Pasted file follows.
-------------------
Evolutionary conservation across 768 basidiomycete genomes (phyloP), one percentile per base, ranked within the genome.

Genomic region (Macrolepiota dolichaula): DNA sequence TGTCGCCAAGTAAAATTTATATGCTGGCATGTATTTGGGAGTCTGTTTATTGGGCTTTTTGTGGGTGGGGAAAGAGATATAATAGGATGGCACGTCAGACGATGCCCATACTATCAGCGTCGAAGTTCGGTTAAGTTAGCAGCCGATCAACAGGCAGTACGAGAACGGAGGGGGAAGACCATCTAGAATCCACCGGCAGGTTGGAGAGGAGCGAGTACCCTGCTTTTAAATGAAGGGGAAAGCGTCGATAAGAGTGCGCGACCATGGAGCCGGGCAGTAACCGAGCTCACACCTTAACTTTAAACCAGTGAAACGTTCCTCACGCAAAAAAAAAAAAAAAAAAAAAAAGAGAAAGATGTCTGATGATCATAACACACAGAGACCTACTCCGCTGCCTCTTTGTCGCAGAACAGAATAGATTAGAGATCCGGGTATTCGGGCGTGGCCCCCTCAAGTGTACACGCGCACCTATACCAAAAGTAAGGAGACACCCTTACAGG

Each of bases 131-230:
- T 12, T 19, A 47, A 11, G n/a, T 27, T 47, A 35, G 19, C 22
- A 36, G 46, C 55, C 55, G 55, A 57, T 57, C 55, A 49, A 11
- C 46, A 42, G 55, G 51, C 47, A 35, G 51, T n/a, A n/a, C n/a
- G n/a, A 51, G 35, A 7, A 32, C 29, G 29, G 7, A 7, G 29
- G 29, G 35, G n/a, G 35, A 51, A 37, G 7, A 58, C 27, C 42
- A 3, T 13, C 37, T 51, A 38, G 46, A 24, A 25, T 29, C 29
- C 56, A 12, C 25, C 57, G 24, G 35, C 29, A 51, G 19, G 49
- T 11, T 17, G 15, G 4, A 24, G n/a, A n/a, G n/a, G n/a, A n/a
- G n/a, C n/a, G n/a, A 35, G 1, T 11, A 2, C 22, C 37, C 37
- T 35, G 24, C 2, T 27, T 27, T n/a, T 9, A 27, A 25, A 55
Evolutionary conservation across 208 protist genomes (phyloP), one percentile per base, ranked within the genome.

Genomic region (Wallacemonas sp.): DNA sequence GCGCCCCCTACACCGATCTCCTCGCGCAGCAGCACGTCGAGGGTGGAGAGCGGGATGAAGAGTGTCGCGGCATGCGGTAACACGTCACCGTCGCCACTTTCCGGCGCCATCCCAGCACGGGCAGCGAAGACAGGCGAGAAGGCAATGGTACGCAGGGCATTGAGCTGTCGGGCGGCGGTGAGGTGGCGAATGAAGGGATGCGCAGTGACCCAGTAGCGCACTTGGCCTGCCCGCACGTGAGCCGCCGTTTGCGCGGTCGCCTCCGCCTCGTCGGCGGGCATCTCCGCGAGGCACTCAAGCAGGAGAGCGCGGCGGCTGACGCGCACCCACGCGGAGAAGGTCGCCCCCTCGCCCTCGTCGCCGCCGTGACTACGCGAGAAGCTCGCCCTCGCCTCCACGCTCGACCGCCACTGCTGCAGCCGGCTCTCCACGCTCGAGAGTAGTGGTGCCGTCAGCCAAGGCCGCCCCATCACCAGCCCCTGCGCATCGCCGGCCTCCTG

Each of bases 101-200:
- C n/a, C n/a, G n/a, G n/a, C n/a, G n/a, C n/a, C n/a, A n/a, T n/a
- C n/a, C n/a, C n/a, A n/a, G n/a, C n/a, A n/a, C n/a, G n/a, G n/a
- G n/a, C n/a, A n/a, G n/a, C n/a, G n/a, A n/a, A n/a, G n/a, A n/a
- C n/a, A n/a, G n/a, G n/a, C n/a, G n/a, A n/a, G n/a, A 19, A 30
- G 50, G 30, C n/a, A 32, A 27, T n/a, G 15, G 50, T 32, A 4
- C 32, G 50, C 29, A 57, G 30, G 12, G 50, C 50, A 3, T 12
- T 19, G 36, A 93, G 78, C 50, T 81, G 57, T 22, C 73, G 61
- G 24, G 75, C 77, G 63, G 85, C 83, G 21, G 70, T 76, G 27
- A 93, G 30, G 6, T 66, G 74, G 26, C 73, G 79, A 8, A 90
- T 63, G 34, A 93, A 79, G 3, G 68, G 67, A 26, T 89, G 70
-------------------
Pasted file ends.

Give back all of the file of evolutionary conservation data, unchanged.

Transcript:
Evolutionary conservation across 768 basidiomycete genomes (phyloP), one percentile per base, ranked within the genome.

Genomic region (Macrolepiota dolichaula): DNA sequence TGTCGCCAAGTAAAATTTATATGCTGGCATGTATTTGGGAGTCTGTTTATTGGGCTTTTTGTGGGTGGGGAAAGAGATATAATAGGATGGCACGTCAGACGATGCCCATACTATCAGCGTCGAAGTTCGGTTAAGTTAGCAGCCGATCAACAGGCAGTACGAGAACGGAGGGGGAAGACCATCTAGAATCCACCGGCAGGTTGGAGAGGAGCGAGTACCCTGCTTTTAAATGAAGGGGAAAGCGTCGATAAGAGTGCGCGACCATGGAGCCGGGCAGTAACCGAGCTCACACCTTAACTTTAAACCAGTGAAACGTTCCTCACGCAAAAAAAAAAAAAAAAAAAAAAAGAGAAAGATGTCTGATGATCATAACACACAGAGACCTACTCCGCTGCCTCTTTGTCGCAGAACAGAATAGATTAGAGATCCGGGTATTCGGGCGTGGCCCCCTCAAGTGTACACGCGCACCTATACCAAAAGTAAGGAGACACCCTTACAGG

Each of bases 131-230:
- T 12, T 19, A 47, A 11, G n/a, T 27, T 47, A 35, G 19, C 22
- A 36, G 46, C 55, C 55, G 55, A 57, T 57, C 55, A 49, A 11
- C 46, A 42, G 55, G 51, C 47, A 35, G 51, T n/a, A n/a, C n/a
- G n/a, A 51, G 35, A 7, A 32, C 29, G 29, G 7, A 7, G 29
- G 29, G 35, G n/a, G 35, A 51, A 37, G 7, A 58, C 27, C 42
- A 3, T 13, C 37, T 51, A 38, G 46, A 24, A 25, T 29, C 29
- C 56, A 12, C 25, C 57, G 24, G 35, C 29, A 51, G 19, G 49
- T 11, T 17, G 15, G 4, A 24, G n/a, A n/a, G n/a, G n/a, A n/a
- G n/a, C n/a, G n/a, A 35, G 1, T 11, A 2, C 22, C 37, C 37
- T 35, G 24, C 2, T 27, T 27, T n/a, T 9, A 27, A 25, A 55
Evolutionary conservation across 208 protist genomes (phyloP), one percentile per base, ranked within the genome.

Genomic region (Wallacemonas sp.): DNA sequence GCGCCCCCTACACCGATCTCCTCGCGCAGCAGCACGTCGAGGGTGGAGAGCGGGATGAAGAGTGTCGCGGCATGCGGTAACACGTCACCGTCGCCACTTTCCGGCGCCATCCCAGCACGGGCAGCGAAGACAGGCGAGAAGGCAATGGTACGCAGGGCATTGAGCTGTCGGGCGGCGGTGAGGTGGCGAATGAAGGGATGCGCAGTGACCCAGTAGCGCACTTGGCCTGCCCGCACGTGAGCCGCCGTTTGCGCGGTCGCCTCCGCCTCGTCGGCGGGCATCTCCGCGAGGCACTCAAGCAGGAGAGCGCGGCGGCTGACGCGCACCCACGCGGAGAAGGTCGCCCCCTCGCCCTCGTCGCCGCCGTGACTACGCGAGAAGCTCGCCCTCGCCTCCACGCTCGACCGCCACTGCTGCAGCCGGCTCTCCACGCTCGAGAGTAGTGGTGCCGTCAGCCAAGGCCGCCCCATCACCAGCCCCTGCGCATCGCCGGCCTCCTG

Each of bases 101-200:
- C n/a, C n/a, G n/a, G n/a, C n/a, G n/a, C n/a, C n/a, A n/a, T n/a
- C n/a, C n/a, C n/a, A n/a, G n/a, C n/a, A n/a, C n/a, G n/a, G n/a
- G n/a, C n/a, A n/a, G n/a, C n/a, G n/a, A n/a, A n/a, G n/a, A n/a
- C n/a, A n/a, G n/a, G n/a, C n/a, G n/a, A n/a, G n/a, A 19, A 30
- G 50, G 30, C n/a, A 32, A 27, T n/a, G 15, G 50, T 32, A 4
- C 32, G 50, C 29, A 57, G 30, G 12, G 50, C 50, A 3, T 12
- T 19, G 36, A 93, G 78, C 50, T 81, G 57, T 22, C 73, G 61
- G 24, G 75, C 77, G 63, G 85, C 83, G 21, G 70, T 76, G 27
- A 93, G 30, G 6, T 66, G 74, G 26, C 73, G 79, A 8, A 90
- T 63, G 34, A 93, A 79, G 3, G 68, G 67, A 26, T 89, G 70